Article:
When CEO Depression And Anxiety Trickle Down Into A Company

Depression and anxiety are common among CEOs. Some researchers estimate the rate of depression for business leaders at double the rate of the general population. In 2008, former Fortune 500 CEO Philip Burguieres estimated that 50% of CEOs, at some time in their lives, experience depression.

 

CEOs experience at least as much anxiety — or more — as anyone else in the company, and it is critical to be aware when depression or anxiety impacts their lives. Not only can this impact judgment and decision-making, but depression and anxiety can also trickle down into the company. This issue is especially important now, as depressionanxiety and suicide are all on the rise.

 

The trickle-down effect of depression and anxiety can have profound consequences on the top management team and the employees they are managing. To decrease this trickle-down effect, CEOs may be well advised to do the following:

 

1. Talk about it. Discuss mental health openly at work and create a culture of empathy, support and open, anonymous reporting about this.

 

Emotions can spread biologically. Even if the CEO is not overtly exhibiting sadness or anxiety, our brains are wired so that those around us can pick up on our emotions. That’s because we all have mirror neurons that are sensitized to reflect the emotions of others.

 

Depression and anxiety disrupt leader empathy. When CEOs are depressed, they might overreact to the distress of others. This makes others less comfortable about sharing their feelings. This shutdown starts to spread and defines the culture.

 

2. Extend assistance. Offer employees support such as behavioral health screening programs.

 

When workers are less productive, execution on strategies might be slowed and products might be delayed in coming to market. For instance, when depression presents as anger, this can disrupt thinking and increase accident rates at work, thereby disrupting work patterns and productivity. Also, if the trickle-down effect gets to the customer-facing people at work, customers’ mirror neurons will pick up this depression or anxiety, too. While a certain amount of moodiness or anxiety might make people more creative, too much depression and anxiety can shut down creativity in the workforce. Customers will sense this in the quality of products, too.

 

3. Take your workplace temperature. Check in with the chief human resources officer about how your own mood and the mood of the organization are faring.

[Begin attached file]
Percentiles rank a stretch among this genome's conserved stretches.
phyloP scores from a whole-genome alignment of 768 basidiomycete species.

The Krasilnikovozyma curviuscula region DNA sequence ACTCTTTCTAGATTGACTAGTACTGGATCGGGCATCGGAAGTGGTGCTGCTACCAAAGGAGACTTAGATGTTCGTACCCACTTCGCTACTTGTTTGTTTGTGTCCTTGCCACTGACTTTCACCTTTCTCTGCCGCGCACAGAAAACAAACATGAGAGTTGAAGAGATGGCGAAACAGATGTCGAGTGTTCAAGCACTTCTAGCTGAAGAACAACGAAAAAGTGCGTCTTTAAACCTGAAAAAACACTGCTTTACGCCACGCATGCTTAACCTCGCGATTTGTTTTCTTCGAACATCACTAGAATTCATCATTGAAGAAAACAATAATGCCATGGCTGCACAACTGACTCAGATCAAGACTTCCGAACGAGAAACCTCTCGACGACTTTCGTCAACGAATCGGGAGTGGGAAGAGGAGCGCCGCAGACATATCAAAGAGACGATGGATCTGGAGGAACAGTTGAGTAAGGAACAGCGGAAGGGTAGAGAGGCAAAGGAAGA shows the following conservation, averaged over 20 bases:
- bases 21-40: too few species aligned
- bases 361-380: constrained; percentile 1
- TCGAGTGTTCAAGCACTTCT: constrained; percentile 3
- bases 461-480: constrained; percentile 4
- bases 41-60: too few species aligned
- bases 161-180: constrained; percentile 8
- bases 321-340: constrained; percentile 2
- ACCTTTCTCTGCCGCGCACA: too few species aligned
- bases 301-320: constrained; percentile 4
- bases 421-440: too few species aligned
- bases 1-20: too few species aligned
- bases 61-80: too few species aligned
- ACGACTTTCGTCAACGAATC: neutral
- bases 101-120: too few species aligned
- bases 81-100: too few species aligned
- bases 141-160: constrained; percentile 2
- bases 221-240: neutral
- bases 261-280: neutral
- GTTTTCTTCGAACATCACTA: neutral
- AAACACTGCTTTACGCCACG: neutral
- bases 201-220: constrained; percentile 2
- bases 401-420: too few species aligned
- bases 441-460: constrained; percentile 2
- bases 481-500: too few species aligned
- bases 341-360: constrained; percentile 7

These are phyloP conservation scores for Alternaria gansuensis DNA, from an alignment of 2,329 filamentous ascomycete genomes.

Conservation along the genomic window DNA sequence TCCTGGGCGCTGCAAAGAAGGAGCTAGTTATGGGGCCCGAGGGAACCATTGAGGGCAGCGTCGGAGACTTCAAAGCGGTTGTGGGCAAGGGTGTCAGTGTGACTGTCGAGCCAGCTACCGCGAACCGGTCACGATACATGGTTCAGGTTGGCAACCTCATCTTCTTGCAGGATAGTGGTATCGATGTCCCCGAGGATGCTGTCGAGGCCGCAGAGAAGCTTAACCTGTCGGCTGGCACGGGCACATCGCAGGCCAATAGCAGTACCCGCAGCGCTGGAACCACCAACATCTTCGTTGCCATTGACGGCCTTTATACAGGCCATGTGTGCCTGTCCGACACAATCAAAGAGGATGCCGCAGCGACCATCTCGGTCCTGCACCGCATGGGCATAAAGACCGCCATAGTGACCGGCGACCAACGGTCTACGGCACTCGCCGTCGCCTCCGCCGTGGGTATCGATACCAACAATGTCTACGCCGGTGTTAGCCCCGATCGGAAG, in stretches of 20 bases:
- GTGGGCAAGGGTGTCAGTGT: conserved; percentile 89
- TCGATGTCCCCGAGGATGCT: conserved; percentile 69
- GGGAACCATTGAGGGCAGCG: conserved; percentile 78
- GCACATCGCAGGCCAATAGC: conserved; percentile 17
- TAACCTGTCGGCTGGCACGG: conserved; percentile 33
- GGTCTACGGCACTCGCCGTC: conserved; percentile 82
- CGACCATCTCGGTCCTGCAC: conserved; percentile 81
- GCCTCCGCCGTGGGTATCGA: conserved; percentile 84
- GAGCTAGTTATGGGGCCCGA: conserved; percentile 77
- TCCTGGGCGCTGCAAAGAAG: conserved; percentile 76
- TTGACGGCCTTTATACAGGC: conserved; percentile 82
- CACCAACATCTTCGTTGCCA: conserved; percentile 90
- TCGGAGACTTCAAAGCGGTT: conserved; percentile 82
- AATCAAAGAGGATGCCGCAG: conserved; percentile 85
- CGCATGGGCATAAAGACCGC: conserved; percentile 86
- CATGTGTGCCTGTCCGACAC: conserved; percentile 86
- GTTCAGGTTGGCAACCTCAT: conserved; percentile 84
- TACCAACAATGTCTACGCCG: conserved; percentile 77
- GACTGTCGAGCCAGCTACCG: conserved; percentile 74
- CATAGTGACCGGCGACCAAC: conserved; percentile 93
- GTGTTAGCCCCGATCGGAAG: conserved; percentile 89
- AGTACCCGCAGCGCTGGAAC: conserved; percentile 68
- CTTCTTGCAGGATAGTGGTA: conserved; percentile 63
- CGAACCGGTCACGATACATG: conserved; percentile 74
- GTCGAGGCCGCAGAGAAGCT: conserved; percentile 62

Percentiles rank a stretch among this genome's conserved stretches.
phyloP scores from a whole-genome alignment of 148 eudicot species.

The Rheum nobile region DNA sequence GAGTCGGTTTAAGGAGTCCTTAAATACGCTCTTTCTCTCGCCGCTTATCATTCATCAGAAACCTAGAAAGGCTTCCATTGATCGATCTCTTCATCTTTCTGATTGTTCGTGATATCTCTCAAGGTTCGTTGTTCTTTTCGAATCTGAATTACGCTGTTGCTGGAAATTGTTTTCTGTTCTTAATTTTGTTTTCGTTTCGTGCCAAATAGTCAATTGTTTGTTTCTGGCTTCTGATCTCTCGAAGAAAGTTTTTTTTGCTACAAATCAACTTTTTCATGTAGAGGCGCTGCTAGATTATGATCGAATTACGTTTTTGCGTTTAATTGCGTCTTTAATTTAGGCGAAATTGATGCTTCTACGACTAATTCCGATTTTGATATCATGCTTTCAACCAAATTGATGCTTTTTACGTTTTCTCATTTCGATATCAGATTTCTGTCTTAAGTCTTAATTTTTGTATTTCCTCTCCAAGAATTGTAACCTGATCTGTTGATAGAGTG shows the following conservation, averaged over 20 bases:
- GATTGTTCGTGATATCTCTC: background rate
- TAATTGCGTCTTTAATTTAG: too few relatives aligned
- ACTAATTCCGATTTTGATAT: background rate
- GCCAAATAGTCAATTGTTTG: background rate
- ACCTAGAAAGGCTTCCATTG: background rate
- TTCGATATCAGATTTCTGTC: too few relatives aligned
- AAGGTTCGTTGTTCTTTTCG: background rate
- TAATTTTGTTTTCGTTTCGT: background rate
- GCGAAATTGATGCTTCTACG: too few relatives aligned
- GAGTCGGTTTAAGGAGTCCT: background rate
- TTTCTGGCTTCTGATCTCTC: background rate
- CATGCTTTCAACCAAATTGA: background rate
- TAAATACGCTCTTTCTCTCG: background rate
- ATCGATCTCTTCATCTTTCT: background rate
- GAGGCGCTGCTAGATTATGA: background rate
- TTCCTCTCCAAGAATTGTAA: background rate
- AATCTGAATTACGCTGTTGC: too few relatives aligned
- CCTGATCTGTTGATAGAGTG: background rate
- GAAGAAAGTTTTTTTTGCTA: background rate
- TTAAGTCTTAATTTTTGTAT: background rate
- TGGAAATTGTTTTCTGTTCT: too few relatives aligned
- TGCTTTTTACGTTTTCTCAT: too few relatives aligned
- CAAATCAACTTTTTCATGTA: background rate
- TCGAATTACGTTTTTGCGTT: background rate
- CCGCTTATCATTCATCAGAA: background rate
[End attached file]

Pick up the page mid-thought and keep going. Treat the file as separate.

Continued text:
Depression makes it difficult to see things from others’ points of view. When CEOs are depressed, they find it difficult to walk in anyone else’s shoes. For instance, they might not understand the impact of work overload on another person. This misunderstanding can also spread throughout the organization, where everyone’s sensitivity to others is reduced.

 

You will notice this trickle-down effect when you notice that the mood of the entire organization is changing. People dread coming to work. They are jittery or gloomy. They avoid the CEO. And depression and anxiety can increase absenteeism. In some instances, people might show up to work but not be present enough to work productively.

 

4. Have your employees’ backs. Devise an online platform for anonymous reports on depression or anxiety within the organization.

 

The trickle-down does not respect age, gender, social class or role in the company. But those people with genetic vulnerabilities to depression or anxiety and those with multiple other stressors might also be more susceptible to this trickle-down effect. Eventually, this can impact customers as well.

 

If CEOs pay close attention to the trickle-down effect, they can prevent the emotional and financial costs of depression and anxiety in the workplace.

Srini Pillay M.D.
Srini Pillay, M.D., is the CEO of NeuroBusiness Group and the award-winning author of numerous books, including “Tinker Dabble Doodle Try: Unlock the Power of the Unfocused Mind,” and “Life Unlocked: 7 Revolutionary Lessons to Overcome Fear.". He also serves as a part-time assistant professor of psychiatry at Harvard Medical School and teaches in the Executive Education Program at Harvard Business School.